09 June 2010

Your obsolete business model is not my problem...

...and it's not the government's job to fix it.

Ignore for a moment how foolish it is to be creating state-supported media companies.  The particular taxes use to raise the funds to prop-up/buy-off those media companies are equally indefensible.
Reuters: Political Risk | James Pethokoukis | Will Washington bail out the MSM with an iPad tax?

This is actually quite astonishing. A “staff discussion draft” [pdf] from the Federal Trade Commission recommends ways the government can save journalism. First, it lists a number of ways Washington can subsidize the media (to the tune of $35 billion a year): [...]

And here is where the money would come from, which I will quote directly:
Tax on broadcast spectrum. They argue “commercial radio and television broadcasters are given monopoly rights to extremely lucrative spectrum at no charge,” and this is a massive public subsidy. They therefore suggest the revenues generated by that spectrum be taxed at a rate of 7 percent, which should result in a fund of between $3 and $6 billion. In exchange, commercial broadcasters would be relieved of any obligations to engage in “public-interest programming,” which the broadcasters claim costs them $10 billion annually.
Isn't that spectrum already auctioned off, making it false to say it is handed over "at no charge"?  And the revenue generated from it is already subject to regular corporate taxation.  Why does that revenue deserved to be more taxed than other revenue?
Tax on consumer electronics. A 5 percent tax on consumer electronics would generate approximately $4 billion annually.
This is the heart of what bugs me about this revenue proposal. This is what I think of as a "proximity tax." The state wants money for a particular problem, so it just points at the closest party with some money and decides those are the appropriate funds to use.

Is there any reason consumer electronics manufacturers, retailers, and purchasers are responsible for propping up Old Media? (Well, there's no reason any of us should be made responsible for that. What I mean to say is, should those consumers be more responsible?)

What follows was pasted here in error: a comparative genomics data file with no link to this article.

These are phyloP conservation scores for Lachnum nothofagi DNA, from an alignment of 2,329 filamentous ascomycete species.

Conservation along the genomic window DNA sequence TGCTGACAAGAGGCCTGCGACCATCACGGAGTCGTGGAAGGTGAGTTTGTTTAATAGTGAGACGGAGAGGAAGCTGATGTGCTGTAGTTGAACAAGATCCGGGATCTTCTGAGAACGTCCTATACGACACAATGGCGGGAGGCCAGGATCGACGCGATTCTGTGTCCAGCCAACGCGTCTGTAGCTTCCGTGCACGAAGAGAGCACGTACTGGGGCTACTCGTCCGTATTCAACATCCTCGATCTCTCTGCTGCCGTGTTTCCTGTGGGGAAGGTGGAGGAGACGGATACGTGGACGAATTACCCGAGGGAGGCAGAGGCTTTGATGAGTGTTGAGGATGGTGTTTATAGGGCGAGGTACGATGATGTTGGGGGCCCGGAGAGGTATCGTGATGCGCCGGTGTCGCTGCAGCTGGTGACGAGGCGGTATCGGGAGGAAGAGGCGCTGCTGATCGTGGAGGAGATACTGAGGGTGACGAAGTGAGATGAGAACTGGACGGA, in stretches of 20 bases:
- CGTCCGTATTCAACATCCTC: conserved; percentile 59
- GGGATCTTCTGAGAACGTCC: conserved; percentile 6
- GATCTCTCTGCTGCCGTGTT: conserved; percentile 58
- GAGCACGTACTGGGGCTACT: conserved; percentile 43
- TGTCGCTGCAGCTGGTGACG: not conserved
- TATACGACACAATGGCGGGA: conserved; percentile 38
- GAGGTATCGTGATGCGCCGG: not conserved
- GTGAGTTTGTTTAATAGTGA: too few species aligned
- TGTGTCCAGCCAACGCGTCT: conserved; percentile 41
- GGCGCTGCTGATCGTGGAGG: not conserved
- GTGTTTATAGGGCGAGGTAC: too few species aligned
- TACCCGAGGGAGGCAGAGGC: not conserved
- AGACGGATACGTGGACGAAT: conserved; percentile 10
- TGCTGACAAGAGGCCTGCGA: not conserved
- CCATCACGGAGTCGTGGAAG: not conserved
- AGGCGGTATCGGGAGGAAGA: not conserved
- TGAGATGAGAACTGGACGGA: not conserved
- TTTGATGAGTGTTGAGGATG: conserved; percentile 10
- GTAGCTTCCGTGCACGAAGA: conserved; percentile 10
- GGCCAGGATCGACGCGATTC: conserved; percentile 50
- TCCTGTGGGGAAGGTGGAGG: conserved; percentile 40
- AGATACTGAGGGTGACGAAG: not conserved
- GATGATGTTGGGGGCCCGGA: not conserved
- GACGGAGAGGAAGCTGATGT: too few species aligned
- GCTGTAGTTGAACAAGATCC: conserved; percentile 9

I could name all sorts of correlations — e.g. people who use iPads will spend less time reading and buying newspapers — but they're all irrelevant. People who spend more time excercising also will spend less time reading newspapers. Should we tax gym memberships to bail out the NY Times? People who use iPads will spend less time playing board games or doing crossword puzzles in those digest books or sending postcards, so should be use the "iPad Tax" to prop up makers of those things?
Spectrum auction tax. They suggest there be a tax on the auction sales prices for commercial communication spectrum, with the proceeds going to the public-media fund.
Ah. There is a spectrum auction after all.

I've never gotten good with Game Theory, but isn't the reaction to a tax on the auction price for everyone to bid lower by the amount of the tax, causing the auction revenue to remain constant?
ISP-cell phone tax. They suggest consumers could pay a small tax on their monthly ISP-cell phone bills to fund content they access on their digital services. A tax of 3 percent on the monthly fees would generate $6 billion annually.
Again, why does this have anything to do with bailing out the Boston Globe? What you're essentially saying by proposing this is that people spend time using the internet on their phones, some of that times is consuming news content, and therefore 3% of the cost of the service should be funneled directly to Old Media companies. Why can't they charge for their services themselves? Why do they need to state to act as their henchman? What about all the other content providers people use on their phones? Is Facebook going to get a piece of this? Twitter? By proposing this you are asserting that reading newspapers on your phone is intrinsically more valuable than anything else you do with it.

(Via Stephen Bainbridge)

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